What takes just 15 minutes to alleviate stress and help employees perform at the top of their game? Studies have found that receiving a 15-minute chair massage once a week can reduce cortisol levels (a stress hormone) and boost the immune system. Additionally, employers that offer chair massage as a part of their company stress management programs find that their employees develop a greater sense of wellbeing, experience fewer missed workdays, and have improved overall job satisfaction.
What is a chair massage?
Often called “corporate massage,” a chair massage is a shoulder, neck, and upper back massage that takes place in a specially designed massage chair and is the most convenient method of delivering onsite massage therapy. Since you don’t change clothes for a chair massage, it can be done “on the spot” to reduce tension, promote better circulation, muscle stimulation and stress relief. You sit leaning forward with your face nestled comfortably in a face cradle; the massage therapist will ask you how a certain pressure feels and your response will help the practitioner find the best way to relieve pain and relax and rejuvenate you.
What are the benefits of chair massage?
According to the Mayo Clinic, massage is proven to be an effective treatment for reducing stress, pain, and muscle tension. Chair massage also leads to increased circulation, which has a positive impact on the brain and entire body. From stress management to decreased muscle tension and fewer migraines, massage at work can improve general feelings of contentment and health. Massage therapy has also been shown to be effective at treating depression. This is significant, as depression is the single biggest factor in low productivity rates.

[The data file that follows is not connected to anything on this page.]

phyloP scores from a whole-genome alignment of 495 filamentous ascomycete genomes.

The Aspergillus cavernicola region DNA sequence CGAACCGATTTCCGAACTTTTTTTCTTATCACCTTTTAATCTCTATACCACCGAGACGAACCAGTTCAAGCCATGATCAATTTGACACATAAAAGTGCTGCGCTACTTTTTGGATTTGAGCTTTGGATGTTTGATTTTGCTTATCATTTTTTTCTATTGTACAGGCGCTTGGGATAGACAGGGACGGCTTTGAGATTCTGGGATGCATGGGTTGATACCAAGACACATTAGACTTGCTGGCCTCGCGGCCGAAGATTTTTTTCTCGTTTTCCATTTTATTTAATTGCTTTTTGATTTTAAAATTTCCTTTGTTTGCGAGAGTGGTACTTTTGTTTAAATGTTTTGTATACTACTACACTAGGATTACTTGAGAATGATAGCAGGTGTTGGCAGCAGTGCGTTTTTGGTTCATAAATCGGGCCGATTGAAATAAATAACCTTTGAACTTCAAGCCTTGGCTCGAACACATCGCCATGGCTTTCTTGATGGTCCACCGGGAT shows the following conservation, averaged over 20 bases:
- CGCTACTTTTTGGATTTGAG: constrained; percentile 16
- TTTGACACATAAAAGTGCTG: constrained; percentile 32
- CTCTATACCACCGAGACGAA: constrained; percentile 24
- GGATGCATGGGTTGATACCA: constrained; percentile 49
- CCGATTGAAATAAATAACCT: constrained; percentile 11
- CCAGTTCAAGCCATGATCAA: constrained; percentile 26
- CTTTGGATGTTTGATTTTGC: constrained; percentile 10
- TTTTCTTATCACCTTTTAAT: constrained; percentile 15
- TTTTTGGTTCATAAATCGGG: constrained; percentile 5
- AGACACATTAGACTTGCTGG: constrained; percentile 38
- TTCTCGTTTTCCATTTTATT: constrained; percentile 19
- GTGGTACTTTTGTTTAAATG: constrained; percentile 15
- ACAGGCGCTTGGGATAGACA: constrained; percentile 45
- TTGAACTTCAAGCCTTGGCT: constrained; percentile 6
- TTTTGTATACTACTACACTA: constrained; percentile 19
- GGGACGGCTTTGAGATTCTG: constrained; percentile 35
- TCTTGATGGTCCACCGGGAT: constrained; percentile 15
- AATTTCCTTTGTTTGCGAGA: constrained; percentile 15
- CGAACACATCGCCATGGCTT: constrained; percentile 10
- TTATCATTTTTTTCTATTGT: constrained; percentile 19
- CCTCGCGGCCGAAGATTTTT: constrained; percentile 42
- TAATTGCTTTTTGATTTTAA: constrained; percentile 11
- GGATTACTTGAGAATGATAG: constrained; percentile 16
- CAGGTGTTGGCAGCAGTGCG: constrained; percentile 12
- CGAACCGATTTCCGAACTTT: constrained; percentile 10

No matter what you feel like when you sit down in the chair, you’ll feel better by the time you get up. After slouching in front of a computer, nothing feels more restorative than taking a short break from work for a chair massage to help work out kinks and relieve built-up tension.
Sometimes, you need to disengage in order to re-engage.
Chair massage is for everyone who works with computers or spends extended time driving, lifting, or standing. Anyone who hunches over a screen most of the day can face chronic neck and back pain, not to mention arm and wrist issues from repetitive strain. Additionally, a study by the New York Spine Surgery & Rehabilitative Medicine on the issue of poor posture found that our constant downward-looking gaze at cell phones or smart devices puts a lot of load put on the neck muscles; any compression, irritation, misalignment, or tension in this area can cause pain.
Regularly taking a break for a chair massage at the beginning, middle, or end of an intense work day not only helps relieve posture-induced body stress, it can also help reduce anxiety. A study conducted by Shulman and Jones of the Touch Research Institute in Miami, Florida indicated that 15 minutes of chair massage was more effective than a 15-minute break to reduce anxiety and help improve clear thinking.
Positive Workplace Stress Reduction
At Body Techniques, we’ve seen chair massage become an essential aspect of corporate stress management programs that help employees perform at the top of their game. Many of our national clients provide chair massage along with other positive workplace stress reduction practices like yoga and fitness classes, mindfulness meditation, and even acupuncture sessions to help recruit and retain employees by increasing their job satisfaction along with their health.
Whether it is ongoing massage programs or one-time massage events for company events, employee appreciation days, or health fairs, companies are embracing massage as a key employee benefit because it has proven to be much more than simply a feel-good luxury; it can be a powerful tool to help employees take charge of their health and well-being. Chair massage is a highly effective and efficient use of time and resources that offers employees easily accessed mental, physical, and emotional relief. That means more productivity and less resources spent on training new staff to replace those who leave.
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